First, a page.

Tactical Traveler: S1:E1 | From Military Service to Entrepreneurship with Travis Johnson

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In this episode of the Tactical Traveler podcast, Travis Johnson, a U.S. Navy pilot and podcasting expert, shares his journey as a full-time active-duty Navy pilot and his podcast, the “Nonprofit Architect Podcast.” He shares his experiences with nonprofits, his passion for giving back, and his journey to entrepreneurship. Travis emphasizes the importance of preparing for life after military service, transitioning from an employee to a successful business owner, and diversifying income streams. He provides practical tips for starting a successful podcast.

Highlights:

{01:30} Travis’ Podcast Journey

{02:45} The Journey to Nonprofit Work

{05:30 Balancing Military Service and Entrepreneurship

{10:20} Transitioning from Employee to Business Owner Mentality

{16:45} The Power of Multiple Income Streams

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Travis Johnson Bio:

Travis brings his perspective as a retired Naval Officer, foster kid, murder-attempt survivor, and top-rated host of the Nonprofit Architect Podcast. Travis is the CEO of Podcast Titan, helping your podcast reach the next level through education, podcast production, and mentorship. He is the only professional podcaster with an accredited podcast course. Find out more about Travis.

Links:

https://nonprofitarchitect.org

Sponsored Links:

https://therootbrands.com/product/zero-in

https://newulife.com/hk/en 

https://trufinco.com 

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John

Everybody, welcome to the tactical traveler. I’m excited to be with you guys today, and I have a very special guest who must be blamed for many things in my life.  I have Travis Johnson with us, a podcasting expert and a U.S. Navy pilot Currently on active duty. Right, Travis.

Travis

Currently on active duty. Yes, Sir.

John

Yeah, I wanted to ensure you weren’t in the guard or something. You. I know, so I mean white military service. But you know, it’s kind of that gray area. I say that tongue-in-cheek, but it is your fault that I’m doing this podcast. We connected in a group for veterans; I don’t even remember how we connected. How did we get connected?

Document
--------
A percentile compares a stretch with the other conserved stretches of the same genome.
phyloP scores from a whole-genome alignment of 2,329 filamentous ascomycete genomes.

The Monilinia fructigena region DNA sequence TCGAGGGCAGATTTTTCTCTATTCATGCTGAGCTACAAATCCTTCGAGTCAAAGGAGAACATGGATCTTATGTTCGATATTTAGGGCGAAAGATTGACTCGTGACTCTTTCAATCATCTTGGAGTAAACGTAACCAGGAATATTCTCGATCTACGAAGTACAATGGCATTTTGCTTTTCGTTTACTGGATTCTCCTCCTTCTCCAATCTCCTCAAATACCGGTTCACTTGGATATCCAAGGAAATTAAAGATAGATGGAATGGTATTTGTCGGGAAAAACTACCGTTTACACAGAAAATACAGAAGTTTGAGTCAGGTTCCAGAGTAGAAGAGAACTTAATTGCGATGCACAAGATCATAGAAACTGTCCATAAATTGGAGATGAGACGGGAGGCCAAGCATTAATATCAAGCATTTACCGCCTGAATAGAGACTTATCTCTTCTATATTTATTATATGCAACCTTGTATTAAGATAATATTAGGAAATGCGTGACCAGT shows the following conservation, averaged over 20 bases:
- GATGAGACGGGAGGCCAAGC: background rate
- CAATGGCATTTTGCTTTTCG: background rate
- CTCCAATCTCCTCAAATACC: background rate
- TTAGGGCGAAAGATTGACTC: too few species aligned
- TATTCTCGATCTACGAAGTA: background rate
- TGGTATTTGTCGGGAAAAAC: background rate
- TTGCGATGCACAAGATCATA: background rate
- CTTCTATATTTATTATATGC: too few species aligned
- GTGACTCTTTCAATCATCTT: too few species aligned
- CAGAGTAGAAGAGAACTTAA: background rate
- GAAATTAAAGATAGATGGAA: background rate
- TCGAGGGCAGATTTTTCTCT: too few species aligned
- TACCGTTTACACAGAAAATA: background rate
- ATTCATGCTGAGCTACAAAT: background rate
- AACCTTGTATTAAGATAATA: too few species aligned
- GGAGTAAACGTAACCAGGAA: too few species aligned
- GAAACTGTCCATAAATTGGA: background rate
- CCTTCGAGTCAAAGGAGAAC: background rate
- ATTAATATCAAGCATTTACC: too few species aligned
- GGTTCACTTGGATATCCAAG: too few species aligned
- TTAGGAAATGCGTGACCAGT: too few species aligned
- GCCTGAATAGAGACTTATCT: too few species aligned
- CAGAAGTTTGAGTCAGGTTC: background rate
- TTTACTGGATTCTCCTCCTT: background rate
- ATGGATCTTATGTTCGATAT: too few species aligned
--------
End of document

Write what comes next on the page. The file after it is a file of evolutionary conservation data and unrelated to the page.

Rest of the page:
Travis

It’s probably in the Vet Primeur tribe.

John

Well, it was in the vet tribe. I’m trying to remember what got me to message you. Oh. I remember you were asking about some travel stuff, and then I sent you some information on Cubs. And then, as we talked to you, you planted this crazy idea in my head about starting my podcast.

Travis

Yep, yep. Yep, it’s my fault. I’m to blame.

John

So, tell me a little bit. This is just a shout-out about your podcast because I have some commonality with you and what you’re doing with your podcast. Tell me why you started it and what it does for you.

Travis

Absolutely. Thanks for asking. I host the nonprofit architect podcast. We interview nonprofit leaders, business leaders, consultants, and people with the special skills to help you do it better to help you build a stronger nonprofit. 

So many people are out there with big intentions, visions, and hearts. But they don’t know exactly how to do the nonprofit stuff. Maybe they don’t have enough business involved. They’re not sure how to integrate everything, so we have fantastic guests who come on and talk about how to do the thing. They talk about their trials or tribulations and how to do what works, and everyone listening to the show and implementing the ideas has had fantastic results. They love everything we’re doing so much that we’ve been ranked #4 in the US. #6 in Canada and top 5 in other countries, and podcast magazine featured us in their 25 veteran-hosted shows.

So, I had a lot of success and had a lot of fun with it, too.

John

Awesome. Now, why the nonprofit route? When you look across the scope of what’s happening in America, typically when people are going to invest the amount of time and energy that you’ve done, I mean, you’ve got guides, you’ve got consulting, you’ve got all this stuff that goes into just being a podcast of kind of your magnitude. 

Why did you go the nonprofit route? 

Travis

You know, growing up before graduating high school, I went through 36 moves, 12 schools, six states, and five foster homes, and survived two murder attempts. But through all that garbage, there was always some personal group, church, or nonprofit willing to help keep us sheltered, clothed, and fed. 

And now that I’m not in a place of scarcity, in survival mode, I’m in a place where I can give back. I want to do that, and I did a lot of nonprofit work while stationed here in Oklahoma City. I was on the board of the Shine Foundation and Books by Vets. 

And then I got stationed in the Kingdom of Bahrain, which those you are listening to might not know. It’s Little Island Nation off the coast of Saudi Arabia in the Persian Gulf. Saudi Arabia, Kuwait, Iraq, and Iran so surrounded me. But it’s an interesting place to be.